Homework Help: If you kick a rolling ball perpendicularly, what happens?

1. Apr 30, 2013

Nerkiot

Hey guys, I've been thinking about inertia/forces for a test I have soon and I've been stumped by a question that the teacher gave us a while ago.

Suppose a football is rolling along the ground and you give it a swift kick in a direction perpendicular to its initial motion. In what direction will it travel if:
a) The ball was initially travelling at a constant speed. (ignore air resistance/friction)
b) The ball was rolling to a stop. (there is air resistance/friction)

Now I think for a) the football will move in the direction of the kick and also veer slightly towards the initial direction due to inertia.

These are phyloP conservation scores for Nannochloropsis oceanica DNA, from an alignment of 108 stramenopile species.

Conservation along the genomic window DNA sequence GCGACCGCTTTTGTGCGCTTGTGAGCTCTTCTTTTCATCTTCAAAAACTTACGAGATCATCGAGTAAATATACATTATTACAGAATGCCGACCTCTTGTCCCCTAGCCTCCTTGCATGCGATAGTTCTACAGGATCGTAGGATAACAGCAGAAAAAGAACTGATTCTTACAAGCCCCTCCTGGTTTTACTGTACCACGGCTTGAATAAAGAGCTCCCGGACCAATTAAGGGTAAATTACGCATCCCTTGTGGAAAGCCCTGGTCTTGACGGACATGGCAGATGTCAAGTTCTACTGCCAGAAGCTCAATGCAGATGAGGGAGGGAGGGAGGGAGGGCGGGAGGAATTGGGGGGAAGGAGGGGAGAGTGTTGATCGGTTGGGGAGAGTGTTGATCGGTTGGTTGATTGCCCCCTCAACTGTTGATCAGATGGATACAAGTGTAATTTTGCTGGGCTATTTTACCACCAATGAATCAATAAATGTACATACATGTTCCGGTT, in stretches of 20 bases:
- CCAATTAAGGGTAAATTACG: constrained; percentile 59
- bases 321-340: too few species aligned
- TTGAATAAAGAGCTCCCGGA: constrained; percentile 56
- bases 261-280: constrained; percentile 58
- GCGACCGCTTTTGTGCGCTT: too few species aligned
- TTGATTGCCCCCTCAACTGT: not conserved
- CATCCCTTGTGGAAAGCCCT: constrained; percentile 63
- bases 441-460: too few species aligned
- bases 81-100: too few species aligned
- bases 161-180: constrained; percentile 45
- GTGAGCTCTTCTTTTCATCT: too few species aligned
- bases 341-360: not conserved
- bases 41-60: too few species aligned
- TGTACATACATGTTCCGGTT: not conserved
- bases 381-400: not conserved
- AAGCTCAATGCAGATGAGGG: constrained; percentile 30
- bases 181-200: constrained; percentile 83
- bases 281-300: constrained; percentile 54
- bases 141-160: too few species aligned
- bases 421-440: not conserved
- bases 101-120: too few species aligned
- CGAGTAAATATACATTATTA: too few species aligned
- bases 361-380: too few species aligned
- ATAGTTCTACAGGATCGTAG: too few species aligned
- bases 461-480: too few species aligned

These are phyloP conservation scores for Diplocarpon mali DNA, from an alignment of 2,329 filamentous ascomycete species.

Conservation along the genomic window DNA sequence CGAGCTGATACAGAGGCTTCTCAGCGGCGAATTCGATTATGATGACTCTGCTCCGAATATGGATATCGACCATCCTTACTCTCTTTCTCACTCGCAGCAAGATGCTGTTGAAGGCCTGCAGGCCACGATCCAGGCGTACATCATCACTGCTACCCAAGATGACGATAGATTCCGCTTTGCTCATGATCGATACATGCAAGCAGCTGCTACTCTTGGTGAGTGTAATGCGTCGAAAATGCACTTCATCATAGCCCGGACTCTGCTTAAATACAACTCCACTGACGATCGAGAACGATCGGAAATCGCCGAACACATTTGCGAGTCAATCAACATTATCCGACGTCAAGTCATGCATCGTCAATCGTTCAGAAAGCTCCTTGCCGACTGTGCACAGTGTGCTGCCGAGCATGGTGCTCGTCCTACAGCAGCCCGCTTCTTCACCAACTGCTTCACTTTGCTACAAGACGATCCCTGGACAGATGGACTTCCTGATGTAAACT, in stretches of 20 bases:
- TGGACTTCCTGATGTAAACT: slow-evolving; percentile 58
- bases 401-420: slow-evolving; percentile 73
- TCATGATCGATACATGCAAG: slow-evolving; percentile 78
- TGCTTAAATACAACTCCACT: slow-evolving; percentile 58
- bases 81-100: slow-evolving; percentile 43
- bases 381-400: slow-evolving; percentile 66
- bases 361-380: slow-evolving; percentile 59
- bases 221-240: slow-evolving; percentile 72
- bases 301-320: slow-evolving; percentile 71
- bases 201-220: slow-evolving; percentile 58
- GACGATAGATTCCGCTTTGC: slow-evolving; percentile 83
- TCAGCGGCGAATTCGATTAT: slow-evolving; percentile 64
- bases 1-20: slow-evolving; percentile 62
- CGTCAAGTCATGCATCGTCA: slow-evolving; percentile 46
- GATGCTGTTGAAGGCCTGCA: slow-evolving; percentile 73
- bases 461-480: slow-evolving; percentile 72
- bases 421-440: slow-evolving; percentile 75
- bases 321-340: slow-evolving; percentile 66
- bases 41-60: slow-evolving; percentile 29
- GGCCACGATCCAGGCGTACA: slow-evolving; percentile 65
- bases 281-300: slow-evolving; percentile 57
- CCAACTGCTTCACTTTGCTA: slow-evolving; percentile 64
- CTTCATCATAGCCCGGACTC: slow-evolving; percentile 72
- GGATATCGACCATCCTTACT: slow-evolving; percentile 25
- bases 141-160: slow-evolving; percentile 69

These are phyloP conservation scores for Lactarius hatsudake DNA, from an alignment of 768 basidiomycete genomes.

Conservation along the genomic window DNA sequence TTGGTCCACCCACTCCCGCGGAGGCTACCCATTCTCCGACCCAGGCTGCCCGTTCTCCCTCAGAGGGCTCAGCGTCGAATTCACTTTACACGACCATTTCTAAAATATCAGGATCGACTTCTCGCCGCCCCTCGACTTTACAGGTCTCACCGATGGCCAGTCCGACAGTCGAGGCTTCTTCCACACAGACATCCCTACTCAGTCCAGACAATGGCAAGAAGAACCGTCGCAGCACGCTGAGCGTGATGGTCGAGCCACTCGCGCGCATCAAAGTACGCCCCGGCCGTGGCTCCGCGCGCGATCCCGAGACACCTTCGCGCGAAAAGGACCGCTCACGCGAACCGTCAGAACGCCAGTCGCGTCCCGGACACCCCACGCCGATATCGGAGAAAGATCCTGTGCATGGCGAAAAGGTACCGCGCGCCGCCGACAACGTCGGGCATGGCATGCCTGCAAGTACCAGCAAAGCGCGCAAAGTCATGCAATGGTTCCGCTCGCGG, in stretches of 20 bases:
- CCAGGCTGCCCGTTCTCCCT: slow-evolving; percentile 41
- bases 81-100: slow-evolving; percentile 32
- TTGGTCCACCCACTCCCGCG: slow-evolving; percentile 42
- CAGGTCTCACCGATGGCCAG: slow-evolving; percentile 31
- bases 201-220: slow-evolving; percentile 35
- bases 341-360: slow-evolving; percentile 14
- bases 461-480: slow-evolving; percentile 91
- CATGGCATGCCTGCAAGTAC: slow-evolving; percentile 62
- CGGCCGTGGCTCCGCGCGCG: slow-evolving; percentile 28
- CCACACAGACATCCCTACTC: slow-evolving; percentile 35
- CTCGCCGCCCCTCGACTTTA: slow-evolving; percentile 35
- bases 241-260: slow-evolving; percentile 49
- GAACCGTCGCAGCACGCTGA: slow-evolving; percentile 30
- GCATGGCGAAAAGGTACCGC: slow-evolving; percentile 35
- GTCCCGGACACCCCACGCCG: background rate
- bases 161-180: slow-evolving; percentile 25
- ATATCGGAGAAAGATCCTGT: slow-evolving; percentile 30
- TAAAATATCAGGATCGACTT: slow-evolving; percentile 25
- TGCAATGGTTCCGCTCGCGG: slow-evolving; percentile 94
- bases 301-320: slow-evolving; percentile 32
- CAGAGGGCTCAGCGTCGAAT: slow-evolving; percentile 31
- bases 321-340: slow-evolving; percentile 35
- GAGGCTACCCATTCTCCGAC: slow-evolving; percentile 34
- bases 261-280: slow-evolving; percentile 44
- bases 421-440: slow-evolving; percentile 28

For b) the football will move only in the direction of the kick.

I don't know if I'm right and I can't find a clear explanation on the internet, probably because I'm looking in the wrong places. I know this has something to do with vectors, but I don't see how vectors could explain this, because on one hand you have a velocity vector (the moving ball) and on the other you have a force (the kick).
Can someone please explain what actually happens.

2. Apr 30, 2013

jldibble

The force acts only while your foot is in contact with the ball, which is a very short amount of time. Afterwards the ball has a velocity vector pointing in both the direction you kicked the ball and the direction the ball was initially moving. Adding these two vectors together will give you a resultant vector which is diagonal to the original movement of the ball.

This would happen in both cases, except the frictional case would make the ball have a slight curve.